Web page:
While the sociological and economic upheaval of the COVID19 pandemic rages around the world, bringing a generalized feeling of helplessness, vulnerability, and dread regarding the changes that the pandemic will bring (some of which are likely to be deeply offensive to those with a classical liberal philosophy), there’s still some value in thinking on the bright side, and keeping your spirits up.

So, in terms of social organization, the role of governments, impacts on economies at all scales (from household to global), transportation, the world of sport, and more, let’s consider which things we lovers of liberty currently don’t like. This which will seem remarkably less important (and less worthy of coercive governmental measures) in the post-COVID19 world. Here are a few such things.

Let’s start at the “close to home level.” One of the anti-liberty ideas that is likely to be deeply frowned upon is the war on individual mobility, and the movement to ever more obligatory, more densely packed mass transit. If COVID19 progresses as it seems to be, people in the future will be much more concerned with maintaining the capability for individual transportation (including me). Thus, less willing to be completely reliant on government funded/operated/subsidized mobile disease incubators. For me at least, this is a happy thought by itself!

Another thing we’re likely to see is the death of cartelization of systems to move people and goods: both taxies (already threatened by Uber and the like), and hopefully, government regulated delivery systems and mail systems. One thing shown by the COVID19 pandemic is that we need resilient, just-in-time capability for the delivery of remotely-ordered/paid-for goods and services to people’s door, rather than gathering massive crowds in glitzy markets trying to sell you $10 organic avocadoes. (As if there are non-organic avocadoes, but don’t get me started.)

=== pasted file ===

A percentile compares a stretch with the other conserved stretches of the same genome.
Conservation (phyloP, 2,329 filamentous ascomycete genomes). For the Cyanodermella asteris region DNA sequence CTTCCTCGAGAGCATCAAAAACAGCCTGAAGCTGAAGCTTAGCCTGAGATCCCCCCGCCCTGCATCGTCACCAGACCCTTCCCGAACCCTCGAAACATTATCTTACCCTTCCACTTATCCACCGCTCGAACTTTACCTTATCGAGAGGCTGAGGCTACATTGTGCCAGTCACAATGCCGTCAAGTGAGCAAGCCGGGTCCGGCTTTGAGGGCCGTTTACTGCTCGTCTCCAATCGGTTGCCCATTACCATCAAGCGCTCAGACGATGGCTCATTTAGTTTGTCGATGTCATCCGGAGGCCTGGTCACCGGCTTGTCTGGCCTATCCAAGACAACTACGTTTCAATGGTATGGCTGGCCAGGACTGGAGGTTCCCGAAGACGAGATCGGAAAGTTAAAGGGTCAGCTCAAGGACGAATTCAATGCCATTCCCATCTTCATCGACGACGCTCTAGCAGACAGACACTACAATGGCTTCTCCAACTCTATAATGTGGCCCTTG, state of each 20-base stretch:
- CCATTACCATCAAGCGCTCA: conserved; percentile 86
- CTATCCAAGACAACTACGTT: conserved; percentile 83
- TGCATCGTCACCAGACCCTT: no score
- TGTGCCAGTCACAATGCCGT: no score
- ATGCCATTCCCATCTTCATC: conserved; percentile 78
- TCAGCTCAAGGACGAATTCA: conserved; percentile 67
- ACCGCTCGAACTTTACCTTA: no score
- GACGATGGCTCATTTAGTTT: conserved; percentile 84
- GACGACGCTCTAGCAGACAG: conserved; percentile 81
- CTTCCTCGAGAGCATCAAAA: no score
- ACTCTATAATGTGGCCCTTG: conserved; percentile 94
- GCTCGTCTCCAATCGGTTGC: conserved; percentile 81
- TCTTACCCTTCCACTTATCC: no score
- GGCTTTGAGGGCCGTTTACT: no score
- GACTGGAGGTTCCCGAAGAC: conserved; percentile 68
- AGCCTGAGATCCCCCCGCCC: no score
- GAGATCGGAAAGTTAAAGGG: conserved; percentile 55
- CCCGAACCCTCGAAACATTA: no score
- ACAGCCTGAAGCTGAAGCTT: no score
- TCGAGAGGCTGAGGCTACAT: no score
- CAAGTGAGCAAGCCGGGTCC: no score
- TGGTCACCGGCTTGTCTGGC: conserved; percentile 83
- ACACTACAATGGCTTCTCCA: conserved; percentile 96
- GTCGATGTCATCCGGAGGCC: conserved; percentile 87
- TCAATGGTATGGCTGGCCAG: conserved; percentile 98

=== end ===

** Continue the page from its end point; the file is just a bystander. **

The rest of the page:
Speaking of avocadoes, the rejection of the entire fixation on avocado-toast may be a fringe benefit of this. It’s not an encroachment of Liberty, of course. It’s just symbolic of a generation that doesn’t care much about it.

Still another thing that we may be blessed to see less of in the post-COVID19 world are those absolutely horrendous low/no-cubicle “open office,” or “shared workplace” arrangements that have been in vogue for about 20 years. Where possible, bring back my contained office, with a door, please! Glass is fine, but, barriers people, barriers!

Another casualty of COVID19 (we can hope) will be the “Smart Growth” or dense development movement. When I was an undergrad, UCLA tried the idea of “dense packing” the dorms once, and it was immediately branded dunce-packing. Time to resurrect this great term for the “make ‘em live like sardines” crowd.

Finally, if nothing else, this could (dare we hope) mark the death of the dreaded “all-hands” meetings: Monday Morning Meetings, all-hands “planning sessions,” and all kinds of un-necessary meetings that are mostly warm-body counts (did you clock in, Jim?) and only about 1 percent exchanging actual information that person B needs from person A in order to do their job. That’s what email is for! MOAR email, less warm-body meetings!

See? Lots of happy things to think about! So, keep your spirits up!

Author

  • Kenneth Green has studied energy and environmental policy at free-market think tanks in North America for over 20 years. He holds a Doctoral degree in Environmental Science and Engineering from UCLA, and has over 850 publications to his credit.